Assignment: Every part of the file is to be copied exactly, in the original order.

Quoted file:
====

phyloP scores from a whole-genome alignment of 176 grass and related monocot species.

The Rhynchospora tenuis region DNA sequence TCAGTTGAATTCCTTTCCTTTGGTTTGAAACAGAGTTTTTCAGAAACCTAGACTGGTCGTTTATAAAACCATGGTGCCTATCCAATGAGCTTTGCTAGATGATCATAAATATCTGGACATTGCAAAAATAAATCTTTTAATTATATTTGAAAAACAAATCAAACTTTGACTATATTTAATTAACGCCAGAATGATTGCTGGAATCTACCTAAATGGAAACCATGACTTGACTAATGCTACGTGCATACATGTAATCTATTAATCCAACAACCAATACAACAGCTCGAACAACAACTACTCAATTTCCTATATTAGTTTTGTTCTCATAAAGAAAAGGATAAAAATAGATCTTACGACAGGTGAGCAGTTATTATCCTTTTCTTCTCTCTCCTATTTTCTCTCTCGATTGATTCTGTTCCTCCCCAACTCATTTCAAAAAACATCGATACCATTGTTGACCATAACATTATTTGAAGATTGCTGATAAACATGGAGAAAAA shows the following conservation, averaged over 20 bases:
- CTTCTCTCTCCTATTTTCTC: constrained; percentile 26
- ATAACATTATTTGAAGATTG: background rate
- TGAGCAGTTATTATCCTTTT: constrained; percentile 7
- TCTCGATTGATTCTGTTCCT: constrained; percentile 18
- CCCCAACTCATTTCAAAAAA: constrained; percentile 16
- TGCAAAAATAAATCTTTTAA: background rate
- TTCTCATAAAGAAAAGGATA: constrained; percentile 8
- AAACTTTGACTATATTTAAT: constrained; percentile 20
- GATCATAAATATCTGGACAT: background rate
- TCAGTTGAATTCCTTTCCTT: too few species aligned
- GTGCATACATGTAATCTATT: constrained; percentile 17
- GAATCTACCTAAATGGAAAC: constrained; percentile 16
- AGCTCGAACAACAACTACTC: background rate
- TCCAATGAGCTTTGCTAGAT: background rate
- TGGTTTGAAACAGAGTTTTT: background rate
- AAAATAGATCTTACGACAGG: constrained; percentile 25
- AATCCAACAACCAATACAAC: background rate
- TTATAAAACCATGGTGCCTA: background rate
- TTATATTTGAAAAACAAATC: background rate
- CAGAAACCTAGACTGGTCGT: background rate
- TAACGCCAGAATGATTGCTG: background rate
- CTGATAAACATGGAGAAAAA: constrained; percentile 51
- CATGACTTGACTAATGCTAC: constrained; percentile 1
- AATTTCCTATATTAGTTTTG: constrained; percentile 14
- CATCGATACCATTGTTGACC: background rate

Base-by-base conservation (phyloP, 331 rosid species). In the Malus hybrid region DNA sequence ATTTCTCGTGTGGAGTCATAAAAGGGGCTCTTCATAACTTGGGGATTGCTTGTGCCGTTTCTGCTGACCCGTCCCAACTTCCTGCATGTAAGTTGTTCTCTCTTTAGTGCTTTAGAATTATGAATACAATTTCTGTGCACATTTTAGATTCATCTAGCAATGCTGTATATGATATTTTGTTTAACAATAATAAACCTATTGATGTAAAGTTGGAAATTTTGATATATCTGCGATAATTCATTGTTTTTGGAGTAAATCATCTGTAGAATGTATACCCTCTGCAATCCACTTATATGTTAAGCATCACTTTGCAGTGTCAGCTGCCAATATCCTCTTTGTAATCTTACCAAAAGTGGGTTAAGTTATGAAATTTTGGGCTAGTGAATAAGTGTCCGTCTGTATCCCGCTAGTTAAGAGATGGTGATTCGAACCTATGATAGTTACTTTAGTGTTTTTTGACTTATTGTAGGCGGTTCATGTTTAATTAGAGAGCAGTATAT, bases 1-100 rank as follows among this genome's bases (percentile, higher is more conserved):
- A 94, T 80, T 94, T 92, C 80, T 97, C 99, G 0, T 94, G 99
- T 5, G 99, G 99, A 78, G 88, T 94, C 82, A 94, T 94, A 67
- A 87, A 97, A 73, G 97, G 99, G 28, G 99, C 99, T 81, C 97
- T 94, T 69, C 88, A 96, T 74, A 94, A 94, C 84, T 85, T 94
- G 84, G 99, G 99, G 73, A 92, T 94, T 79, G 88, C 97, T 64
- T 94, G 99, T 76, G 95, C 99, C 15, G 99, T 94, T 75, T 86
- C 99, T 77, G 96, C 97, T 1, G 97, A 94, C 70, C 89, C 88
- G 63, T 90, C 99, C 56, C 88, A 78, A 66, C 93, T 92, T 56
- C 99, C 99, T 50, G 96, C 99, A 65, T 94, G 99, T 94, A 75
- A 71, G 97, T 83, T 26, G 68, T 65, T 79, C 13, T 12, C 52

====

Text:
phyloP scores from a whole-genome alignment of 176 grass and related monocot species.

The Rhynchospora tenuis region DNA sequence TCAGTTGAATTCCTTTCCTTTGGTTTGAAACAGAGTTTTTCAGAAACCTAGACTGGTCGTTTATAAAACCATGGTGCCTATCCAATGAGCTTTGCTAGATGATCATAAATATCTGGACATTGCAAAAATAAATCTTTTAATTATATTTGAAAAACAAATCAAACTTTGACTATATTTAATTAACGCCAGAATGATTGCTGGAATCTACCTAAATGGAAACCATGACTTGACTAATGCTACGTGCATACATGTAATCTATTAATCCAACAACCAATACAACAGCTCGAACAACAACTACTCAATTTCCTATATTAGTTTTGTTCTCATAAAGAAAAGGATAAAAATAGATCTTACGACAGGTGAGCAGTTATTATCCTTTTCTTCTCTCTCCTATTTTCTCTCTCGATTGATTCTGTTCCTCCCCAACTCATTTCAAAAAACATCGATACCATTGTTGACCATAACATTATTTGAAGATTGCTGATAAACATGGAGAAAAA shows the following conservation, averaged over 20 bases:
- CTTCTCTCTCCTATTTTCTC: constrained; percentile 26
- ATAACATTATTTGAAGATTG: background rate
- TGAGCAGTTATTATCCTTTT: constrained; percentile 7
- TCTCGATTGATTCTGTTCCT: constrained; percentile 18
- CCCCAACTCATTTCAAAAAA: constrained; percentile 16
- TGCAAAAATAAATCTTTTAA: background rate
- TTCTCATAAAGAAAAGGATA: constrained; percentile 8
- AAACTTTGACTATATTTAAT: constrained; percentile 20
- GATCATAAATATCTGGACAT: background rate
- TCAGTTGAATTCCTTTCCTT: too few species aligned
- GTGCATACATGTAATCTATT: constrained; percentile 17
- GAATCTACCTAAATGGAAAC: constrained; percentile 16
- AGCTCGAACAACAACTACTC: background rate
- TCCAATGAGCTTTGCTAGAT: background rate
- TGGTTTGAAACAGAGTTTTT: background rate
- AAAATAGATCTTACGACAGG: constrained; percentile 25
- AATCCAACAACCAATACAAC: background rate
- TTATAAAACCATGGTGCCTA: background rate
- TTATATTTGAAAAACAAATC: background rate
- CAGAAACCTAGACTGGTCGT: background rate
- TAACGCCAGAATGATTGCTG: background rate
- CTGATAAACATGGAGAAAAA: constrained; percentile 51
- CATGACTTGACTAATGCTAC: constrained; percentile 1
- AATTTCCTATATTAGTTTTG: constrained; percentile 14
- CATCGATACCATTGTTGACC: background rate

Base-by-base conservation (phyloP, 331 rosid species). In the Malus hybrid region DNA sequence ATTTCTCGTGTGGAGTCATAAAAGGGGCTCTTCATAACTTGGGGATTGCTTGTGCCGTTTCTGCTGACCCGTCCCAACTTCCTGCATGTAAGTTGTTCTCTCTTTAGTGCTTTAGAATTATGAATACAATTTCTGTGCACATTTTAGATTCATCTAGCAATGCTGTATATGATATTTTGTTTAACAATAATAAACCTATTGATGTAAAGTTGGAAATTTTGATATATCTGCGATAATTCATTGTTTTTGGAGTAAATCATCTGTAGAATGTATACCCTCTGCAATCCACTTATATGTTAAGCATCACTTTGCAGTGTCAGCTGCCAATATCCTCTTTGTAATCTTACCAAAAGTGGGTTAAGTTATGAAATTTTGGGCTAGTGAATAAGTGTCCGTCTGTATCCCGCTAGTTAAGAGATGGTGATTCGAACCTATGATAGTTACTTTAGTGTTTTTTGACTTATTGTAGGCGGTTCATGTTTAATTAGAGAGCAGTATAT, bases 1-100 rank as follows among this genome's bases (percentile, higher is more conserved):
- A 94, T 80, T 94, T 92, C 80, T 97, C 99, G 0, T 94, G 99
- T 5, G 99, G 99, A 78, G 88, T 94, C 82, A 94, T 94, A 67
- A 87, A 97, A 73, G 97, G 99, G 28, G 99, C 99, T 81, C 97
- T 94, T 69, C 88, A 96, T 74, A 94, A 94, C 84, T 85, T 94
- G 84, G 99, G 99, G 73, A 92, T 94, T 79, G 88, C 97, T 64
- T 94, G 99, T 76, G 95, C 99, C 15, G 99, T 94, T 75, T 86
- C 99, T 77, G 96, C 97, T 1, G 97, A 94, C 70, C 89, C 88
- G 63, T 90, C 99, C 56, C 88, A 78, A 66, C 93, T 92, T 56
- C 99, C 99, T 50, G 96, C 99, A 65, T 94, G 99, T 94, A 75
- A 71, G 97, T 83, T 26, G 68, T 65, T 79, C 13, T 12, C 52